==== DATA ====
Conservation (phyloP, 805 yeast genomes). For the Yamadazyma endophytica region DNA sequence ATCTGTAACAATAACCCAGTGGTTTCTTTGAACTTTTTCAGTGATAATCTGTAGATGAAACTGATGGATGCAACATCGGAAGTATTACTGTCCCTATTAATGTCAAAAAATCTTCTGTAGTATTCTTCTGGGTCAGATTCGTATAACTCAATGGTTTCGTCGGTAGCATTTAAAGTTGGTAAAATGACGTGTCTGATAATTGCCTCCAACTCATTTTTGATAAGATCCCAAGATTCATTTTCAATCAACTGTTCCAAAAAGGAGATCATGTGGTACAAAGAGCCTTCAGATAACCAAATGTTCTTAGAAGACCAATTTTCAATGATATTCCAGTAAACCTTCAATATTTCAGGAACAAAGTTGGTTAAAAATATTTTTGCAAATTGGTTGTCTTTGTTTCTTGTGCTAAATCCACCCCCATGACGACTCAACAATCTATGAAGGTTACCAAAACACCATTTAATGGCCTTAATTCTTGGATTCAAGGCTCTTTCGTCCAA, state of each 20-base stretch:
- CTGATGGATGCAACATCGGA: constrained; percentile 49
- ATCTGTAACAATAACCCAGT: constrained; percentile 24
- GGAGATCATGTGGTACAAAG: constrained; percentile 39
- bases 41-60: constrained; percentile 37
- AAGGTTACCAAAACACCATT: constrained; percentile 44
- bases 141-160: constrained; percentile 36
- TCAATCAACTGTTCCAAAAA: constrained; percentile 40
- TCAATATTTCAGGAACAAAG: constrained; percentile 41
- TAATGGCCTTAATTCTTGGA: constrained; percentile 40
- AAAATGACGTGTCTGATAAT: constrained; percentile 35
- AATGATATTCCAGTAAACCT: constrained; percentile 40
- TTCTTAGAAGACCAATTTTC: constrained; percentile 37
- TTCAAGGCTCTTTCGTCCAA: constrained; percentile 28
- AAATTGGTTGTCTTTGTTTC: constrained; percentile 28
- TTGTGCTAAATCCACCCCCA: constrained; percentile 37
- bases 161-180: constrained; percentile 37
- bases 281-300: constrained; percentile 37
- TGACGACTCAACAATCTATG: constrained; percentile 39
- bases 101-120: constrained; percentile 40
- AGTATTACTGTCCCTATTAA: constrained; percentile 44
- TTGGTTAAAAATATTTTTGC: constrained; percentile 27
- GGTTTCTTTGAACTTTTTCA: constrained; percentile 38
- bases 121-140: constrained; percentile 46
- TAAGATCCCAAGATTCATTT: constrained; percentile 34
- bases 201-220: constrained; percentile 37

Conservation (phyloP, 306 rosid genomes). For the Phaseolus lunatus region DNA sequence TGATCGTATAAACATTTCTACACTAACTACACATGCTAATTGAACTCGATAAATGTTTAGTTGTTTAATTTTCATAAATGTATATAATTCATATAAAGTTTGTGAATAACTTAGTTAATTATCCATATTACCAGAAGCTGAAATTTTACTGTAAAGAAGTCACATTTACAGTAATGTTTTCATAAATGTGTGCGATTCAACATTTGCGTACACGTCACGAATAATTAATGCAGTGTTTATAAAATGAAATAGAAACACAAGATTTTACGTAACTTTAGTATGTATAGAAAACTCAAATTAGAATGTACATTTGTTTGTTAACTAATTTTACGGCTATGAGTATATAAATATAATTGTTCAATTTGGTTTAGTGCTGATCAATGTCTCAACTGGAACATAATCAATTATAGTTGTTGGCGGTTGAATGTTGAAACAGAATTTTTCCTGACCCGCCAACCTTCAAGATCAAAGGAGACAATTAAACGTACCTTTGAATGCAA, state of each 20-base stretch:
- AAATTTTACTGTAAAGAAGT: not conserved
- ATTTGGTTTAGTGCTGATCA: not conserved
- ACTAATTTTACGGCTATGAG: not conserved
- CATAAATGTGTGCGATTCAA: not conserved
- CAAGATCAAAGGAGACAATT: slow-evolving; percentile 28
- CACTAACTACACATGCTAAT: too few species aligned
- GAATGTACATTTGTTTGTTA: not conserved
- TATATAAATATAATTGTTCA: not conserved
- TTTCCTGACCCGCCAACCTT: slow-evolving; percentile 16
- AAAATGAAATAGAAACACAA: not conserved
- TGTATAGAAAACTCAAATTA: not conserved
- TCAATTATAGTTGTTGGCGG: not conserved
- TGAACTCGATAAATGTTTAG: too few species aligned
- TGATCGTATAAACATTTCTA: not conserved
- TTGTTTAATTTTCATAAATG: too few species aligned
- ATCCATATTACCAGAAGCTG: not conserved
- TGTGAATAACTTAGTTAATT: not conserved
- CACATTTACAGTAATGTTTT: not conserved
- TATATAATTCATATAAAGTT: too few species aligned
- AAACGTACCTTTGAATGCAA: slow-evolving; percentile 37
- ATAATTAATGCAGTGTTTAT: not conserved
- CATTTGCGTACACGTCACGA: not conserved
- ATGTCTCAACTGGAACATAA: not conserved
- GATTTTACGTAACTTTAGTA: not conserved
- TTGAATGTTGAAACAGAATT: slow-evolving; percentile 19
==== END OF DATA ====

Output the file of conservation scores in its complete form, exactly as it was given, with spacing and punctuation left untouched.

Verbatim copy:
Conservation (phyloP, 805 yeast genomes). For the Yamadazyma endophytica region DNA sequence ATCTGTAACAATAACCCAGTGGTTTCTTTGAACTTTTTCAGTGATAATCTGTAGATGAAACTGATGGATGCAACATCGGAAGTATTACTGTCCCTATTAATGTCAAAAAATCTTCTGTAGTATTCTTCTGGGTCAGATTCGTATAACTCAATGGTTTCGTCGGTAGCATTTAAAGTTGGTAAAATGACGTGTCTGATAATTGCCTCCAACTCATTTTTGATAAGATCCCAAGATTCATTTTCAATCAACTGTTCCAAAAAGGAGATCATGTGGTACAAAGAGCCTTCAGATAACCAAATGTTCTTAGAAGACCAATTTTCAATGATATTCCAGTAAACCTTCAATATTTCAGGAACAAAGTTGGTTAAAAATATTTTTGCAAATTGGTTGTCTTTGTTTCTTGTGCTAAATCCACCCCCATGACGACTCAACAATCTATGAAGGTTACCAAAACACCATTTAATGGCCTTAATTCTTGGATTCAAGGCTCTTTCGTCCAA, state of each 20-base stretch:
- CTGATGGATGCAACATCGGA: constrained; percentile 49
- ATCTGTAACAATAACCCAGT: constrained; percentile 24
- GGAGATCATGTGGTACAAAG: constrained; percentile 39
- bases 41-60: constrained; percentile 37
- AAGGTTACCAAAACACCATT: constrained; percentile 44
- bases 141-160: constrained; percentile 36
- TCAATCAACTGTTCCAAAAA: constrained; percentile 40
- TCAATATTTCAGGAACAAAG: constrained; percentile 41
- TAATGGCCTTAATTCTTGGA: constrained; percentile 40
- AAAATGACGTGTCTGATAAT: constrained; percentile 35
- AATGATATTCCAGTAAACCT: constrained; percentile 40
- TTCTTAGAAGACCAATTTTC: constrained; percentile 37
- TTCAAGGCTCTTTCGTCCAA: constrained; percentile 28
- AAATTGGTTGTCTTTGTTTC: constrained; percentile 28
- TTGTGCTAAATCCACCCCCA: constrained; percentile 37
- bases 161-180: constrained; percentile 37
- bases 281-300: constrained; percentile 37
- TGACGACTCAACAATCTATG: constrained; percentile 39
- bases 101-120: constrained; percentile 40
- AGTATTACTGTCCCTATTAA: constrained; percentile 44
- TTGGTTAAAAATATTTTTGC: constrained; percentile 27
- GGTTTCTTTGAACTTTTTCA: constrained; percentile 38
- bases 121-140: constrained; percentile 46
- TAAGATCCCAAGATTCATTT: constrained; percentile 34
- bases 201-220: constrained; percentile 37

Conservation (phyloP, 306 rosid genomes). For the Phaseolus lunatus region DNA sequence TGATCGTATAAACATTTCTACACTAACTACACATGCTAATTGAACTCGATAAATGTTTAGTTGTTTAATTTTCATAAATGTATATAATTCATATAAAGTTTGTGAATAACTTAGTTAATTATCCATATTACCAGAAGCTGAAATTTTACTGTAAAGAAGTCACATTTACAGTAATGTTTTCATAAATGTGTGCGATTCAACATTTGCGTACACGTCACGAATAATTAATGCAGTGTTTATAAAATGAAATAGAAACACAAGATTTTACGTAACTTTAGTATGTATAGAAAACTCAAATTAGAATGTACATTTGTTTGTTAACTAATTTTACGGCTATGAGTATATAAATATAATTGTTCAATTTGGTTTAGTGCTGATCAATGTCTCAACTGGAACATAATCAATTATAGTTGTTGGCGGTTGAATGTTGAAACAGAATTTTTCCTGACCCGCCAACCTTCAAGATCAAAGGAGACAATTAAACGTACCTTTGAATGCAA, state of each 20-base stretch:
- AAATTTTACTGTAAAGAAGT: not conserved
- ATTTGGTTTAGTGCTGATCA: not conserved
- ACTAATTTTACGGCTATGAG: not conserved
- CATAAATGTGTGCGATTCAA: not conserved
- CAAGATCAAAGGAGACAATT: slow-evolving; percentile 28
- CACTAACTACACATGCTAAT: too few species aligned
- GAATGTACATTTGTTTGTTA: not conserved
- TATATAAATATAATTGTTCA: not conserved
- TTTCCTGACCCGCCAACCTT: slow-evolving; percentile 16
- AAAATGAAATAGAAACACAA: not conserved
- TGTATAGAAAACTCAAATTA: not conserved
- TCAATTATAGTTGTTGGCGG: not conserved
- TGAACTCGATAAATGTTTAG: too few species aligned
- TGATCGTATAAACATTTCTA: not conserved
- TTGTTTAATTTTCATAAATG: too few species aligned
- ATCCATATTACCAGAAGCTG: not conserved
- TGTGAATAACTTAGTTAATT: not conserved
- CACATTTACAGTAATGTTTT: not conserved
- TATATAATTCATATAAAGTT: too few species aligned
- AAACGTACCTTTGAATGCAA: slow-evolving; percentile 37
- ATAATTAATGCAGTGTTTAT: not conserved
- CATTTGCGTACACGTCACGA: not conserved
- ATGTCTCAACTGGAACATAA: not conserved
- GATTTTACGTAACTTTAGTA: not conserved
- TTGAATGTTGAAACAGAATT: slow-evolving; percentile 19